Modded Android OS Cyanogen raises US$80m in funding with Murdoch and Twitter

23 Mar 2015

The Cyanogen logo on a OnePlus One phone. Image via Cyril Gauthier/Flickr

Creators of the modded Android OS, Cyanogen, are gaining serious traction among the tech community after raising US$80m in funding with backers including Rupert Murdoch and Twitter.

Cyanogen was developed as an open source modification of Google’s Android OS by a number of software developers, but after gaining considerable popularity online, formed as a dedicated start-up in 2013 to push its OS to Android phones.

Perhaps its most well-known collaboration was with OnePlus, the Chinese smartphone start-up, that used their OS to launch with the OnePlus One, but the two have since gotten bogged down in arguments with the general consensus appearing to show that the two would part ways, despite agreeing to launch their version of Android Lollipop soon.

Regardless, a number of major players have felt that Cyanogen have a bright future ahead of them with backers of this round of funding including – aside from those already named – Qualcomm, Telefónica Ventures and Smartfren Telecom bringing their total investment to-date worth approximately US$110m, according to Re/code.

Can be the third-largest OS in the world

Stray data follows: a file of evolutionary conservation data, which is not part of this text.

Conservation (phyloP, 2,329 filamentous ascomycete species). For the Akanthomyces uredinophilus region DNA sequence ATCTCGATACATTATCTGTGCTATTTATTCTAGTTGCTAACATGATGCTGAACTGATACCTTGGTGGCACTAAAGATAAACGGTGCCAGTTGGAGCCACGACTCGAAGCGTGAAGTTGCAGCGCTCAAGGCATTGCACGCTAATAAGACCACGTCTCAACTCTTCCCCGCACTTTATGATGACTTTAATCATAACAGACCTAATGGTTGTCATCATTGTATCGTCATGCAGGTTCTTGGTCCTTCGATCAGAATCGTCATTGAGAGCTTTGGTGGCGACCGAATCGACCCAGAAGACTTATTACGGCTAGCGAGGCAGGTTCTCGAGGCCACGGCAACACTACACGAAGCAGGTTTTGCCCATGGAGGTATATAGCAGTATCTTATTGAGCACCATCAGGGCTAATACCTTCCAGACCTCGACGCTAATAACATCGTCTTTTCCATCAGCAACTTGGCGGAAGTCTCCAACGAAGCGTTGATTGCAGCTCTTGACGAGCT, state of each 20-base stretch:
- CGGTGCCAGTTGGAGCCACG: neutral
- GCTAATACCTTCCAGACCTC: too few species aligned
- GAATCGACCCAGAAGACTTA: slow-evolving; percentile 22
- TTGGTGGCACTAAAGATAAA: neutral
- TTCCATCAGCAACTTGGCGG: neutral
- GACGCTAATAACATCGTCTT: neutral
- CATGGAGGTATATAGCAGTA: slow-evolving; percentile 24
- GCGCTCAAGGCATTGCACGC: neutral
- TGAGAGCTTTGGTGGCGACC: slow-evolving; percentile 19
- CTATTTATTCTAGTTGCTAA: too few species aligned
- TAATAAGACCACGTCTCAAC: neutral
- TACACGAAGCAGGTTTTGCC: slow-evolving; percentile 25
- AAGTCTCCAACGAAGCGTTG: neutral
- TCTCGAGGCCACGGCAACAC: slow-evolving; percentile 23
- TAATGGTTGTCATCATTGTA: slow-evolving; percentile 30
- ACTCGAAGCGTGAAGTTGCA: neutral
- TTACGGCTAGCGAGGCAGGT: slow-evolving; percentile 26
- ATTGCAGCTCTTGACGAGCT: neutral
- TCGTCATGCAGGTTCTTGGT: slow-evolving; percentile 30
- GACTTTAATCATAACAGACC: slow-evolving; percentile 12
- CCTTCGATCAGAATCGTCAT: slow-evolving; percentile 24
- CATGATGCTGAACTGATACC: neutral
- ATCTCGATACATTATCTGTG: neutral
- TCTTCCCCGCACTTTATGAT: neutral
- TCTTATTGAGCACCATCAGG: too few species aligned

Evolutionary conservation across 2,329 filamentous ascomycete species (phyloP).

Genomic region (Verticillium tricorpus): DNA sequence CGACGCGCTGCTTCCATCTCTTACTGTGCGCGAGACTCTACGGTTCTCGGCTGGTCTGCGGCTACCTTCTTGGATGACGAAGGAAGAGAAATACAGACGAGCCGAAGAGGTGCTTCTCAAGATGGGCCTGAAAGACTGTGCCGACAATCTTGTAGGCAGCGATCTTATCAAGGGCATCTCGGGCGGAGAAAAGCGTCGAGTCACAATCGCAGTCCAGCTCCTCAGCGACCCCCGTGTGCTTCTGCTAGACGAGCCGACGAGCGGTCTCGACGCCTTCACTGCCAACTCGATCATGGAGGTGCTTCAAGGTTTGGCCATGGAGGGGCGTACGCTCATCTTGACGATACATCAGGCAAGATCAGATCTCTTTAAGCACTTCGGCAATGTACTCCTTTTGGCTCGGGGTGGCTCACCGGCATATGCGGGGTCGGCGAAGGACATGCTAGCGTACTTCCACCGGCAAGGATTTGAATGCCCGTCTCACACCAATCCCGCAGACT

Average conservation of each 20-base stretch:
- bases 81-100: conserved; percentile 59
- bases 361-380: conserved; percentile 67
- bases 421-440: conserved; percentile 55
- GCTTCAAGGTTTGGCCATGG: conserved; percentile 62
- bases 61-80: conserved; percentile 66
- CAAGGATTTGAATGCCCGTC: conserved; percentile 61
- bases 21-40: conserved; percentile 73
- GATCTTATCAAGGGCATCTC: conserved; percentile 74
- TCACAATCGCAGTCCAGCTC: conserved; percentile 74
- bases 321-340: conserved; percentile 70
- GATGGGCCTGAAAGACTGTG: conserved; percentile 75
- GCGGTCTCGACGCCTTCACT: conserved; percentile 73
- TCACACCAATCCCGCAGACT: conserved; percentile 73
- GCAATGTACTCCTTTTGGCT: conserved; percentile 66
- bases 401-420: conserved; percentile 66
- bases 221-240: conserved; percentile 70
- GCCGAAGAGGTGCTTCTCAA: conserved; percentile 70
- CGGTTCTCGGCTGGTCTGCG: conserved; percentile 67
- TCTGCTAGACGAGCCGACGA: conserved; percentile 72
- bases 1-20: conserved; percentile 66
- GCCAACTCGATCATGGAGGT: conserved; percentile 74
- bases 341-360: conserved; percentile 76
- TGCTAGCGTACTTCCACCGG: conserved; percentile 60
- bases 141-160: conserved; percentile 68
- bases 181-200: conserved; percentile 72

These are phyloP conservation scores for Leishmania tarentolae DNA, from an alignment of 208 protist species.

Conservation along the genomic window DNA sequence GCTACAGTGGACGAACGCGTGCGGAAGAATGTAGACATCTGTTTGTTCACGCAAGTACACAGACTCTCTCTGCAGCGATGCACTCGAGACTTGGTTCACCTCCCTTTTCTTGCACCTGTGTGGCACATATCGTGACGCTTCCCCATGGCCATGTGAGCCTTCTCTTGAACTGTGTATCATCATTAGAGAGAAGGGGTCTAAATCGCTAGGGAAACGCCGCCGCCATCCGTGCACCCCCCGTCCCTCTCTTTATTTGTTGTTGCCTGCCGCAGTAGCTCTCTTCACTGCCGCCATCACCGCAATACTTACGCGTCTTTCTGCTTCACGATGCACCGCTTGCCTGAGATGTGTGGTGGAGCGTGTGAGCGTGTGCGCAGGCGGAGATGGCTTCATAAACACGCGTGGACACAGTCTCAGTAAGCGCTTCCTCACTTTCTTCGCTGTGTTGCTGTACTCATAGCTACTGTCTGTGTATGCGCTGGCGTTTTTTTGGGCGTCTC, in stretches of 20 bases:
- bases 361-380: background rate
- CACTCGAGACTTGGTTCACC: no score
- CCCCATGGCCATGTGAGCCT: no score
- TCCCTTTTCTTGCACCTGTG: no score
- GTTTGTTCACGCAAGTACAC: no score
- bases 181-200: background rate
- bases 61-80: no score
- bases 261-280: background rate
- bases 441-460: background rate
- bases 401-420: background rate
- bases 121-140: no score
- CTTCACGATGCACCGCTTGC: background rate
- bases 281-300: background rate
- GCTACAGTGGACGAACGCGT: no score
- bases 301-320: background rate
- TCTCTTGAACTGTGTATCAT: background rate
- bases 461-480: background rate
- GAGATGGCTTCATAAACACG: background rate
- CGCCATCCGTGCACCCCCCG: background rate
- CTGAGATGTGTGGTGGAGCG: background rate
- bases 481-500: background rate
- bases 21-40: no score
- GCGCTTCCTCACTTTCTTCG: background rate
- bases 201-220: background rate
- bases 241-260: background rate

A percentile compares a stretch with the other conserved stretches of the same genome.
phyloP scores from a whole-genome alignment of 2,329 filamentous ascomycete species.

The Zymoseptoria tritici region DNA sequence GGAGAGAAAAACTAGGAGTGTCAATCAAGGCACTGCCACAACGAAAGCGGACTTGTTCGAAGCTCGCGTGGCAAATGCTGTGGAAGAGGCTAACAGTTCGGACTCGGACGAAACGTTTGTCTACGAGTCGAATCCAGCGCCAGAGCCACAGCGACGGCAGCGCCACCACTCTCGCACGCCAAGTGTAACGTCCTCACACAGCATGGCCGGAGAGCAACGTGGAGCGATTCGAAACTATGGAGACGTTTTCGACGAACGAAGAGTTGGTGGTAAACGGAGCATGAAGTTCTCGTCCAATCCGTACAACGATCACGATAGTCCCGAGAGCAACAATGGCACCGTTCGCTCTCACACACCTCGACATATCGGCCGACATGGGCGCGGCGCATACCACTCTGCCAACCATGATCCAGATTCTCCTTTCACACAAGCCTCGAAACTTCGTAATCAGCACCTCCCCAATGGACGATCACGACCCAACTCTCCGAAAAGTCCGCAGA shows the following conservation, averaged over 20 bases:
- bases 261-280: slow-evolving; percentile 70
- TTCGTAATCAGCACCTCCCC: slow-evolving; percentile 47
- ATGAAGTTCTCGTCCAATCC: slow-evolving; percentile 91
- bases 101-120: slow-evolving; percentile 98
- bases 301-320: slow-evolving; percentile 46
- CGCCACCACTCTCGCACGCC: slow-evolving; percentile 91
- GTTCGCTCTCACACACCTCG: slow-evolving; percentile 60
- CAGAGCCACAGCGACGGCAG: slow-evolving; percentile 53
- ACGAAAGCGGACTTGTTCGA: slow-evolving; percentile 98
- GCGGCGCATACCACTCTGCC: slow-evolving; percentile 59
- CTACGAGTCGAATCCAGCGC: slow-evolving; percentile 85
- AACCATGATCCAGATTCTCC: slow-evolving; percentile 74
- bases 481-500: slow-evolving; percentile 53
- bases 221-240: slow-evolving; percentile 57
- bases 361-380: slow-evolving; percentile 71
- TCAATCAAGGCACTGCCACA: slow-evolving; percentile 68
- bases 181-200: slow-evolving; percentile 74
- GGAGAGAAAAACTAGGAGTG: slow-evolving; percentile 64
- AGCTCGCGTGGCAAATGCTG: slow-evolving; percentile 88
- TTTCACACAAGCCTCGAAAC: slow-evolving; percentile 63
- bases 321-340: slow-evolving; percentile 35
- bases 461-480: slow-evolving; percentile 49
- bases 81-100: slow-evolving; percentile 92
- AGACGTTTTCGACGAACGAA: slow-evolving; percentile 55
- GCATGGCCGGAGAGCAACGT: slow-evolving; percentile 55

The company have been reaching out to some of the largest names in tech – most notably Microsoft and Amazon – about raising further funding, with a deal with Microsoft believed to have once been relatively close when they were in discussions earlier this year.

The company is expected to pump this new funding into getting a higher profile for themselves with phone manufacturers as well as improving the technical side of the business.

Speaking of the reason for making this US$80m investment, Sandesh Patnam of Premji Invest, who facilitated the funding from Twitter et al, believes the company are going places when it comes to developing a successful OS.

“We invested in Cyanogen because we’re big proponents of what they’re doing in opening up Android and supporting global and local ecosystem players,” said Patnam. “Cyanogen is well positioned to become the third-leading mobile OS, and we’re excited to back them in growing their business on a global scale.”

Colm Gorey was a senior journalist with Silicon Republic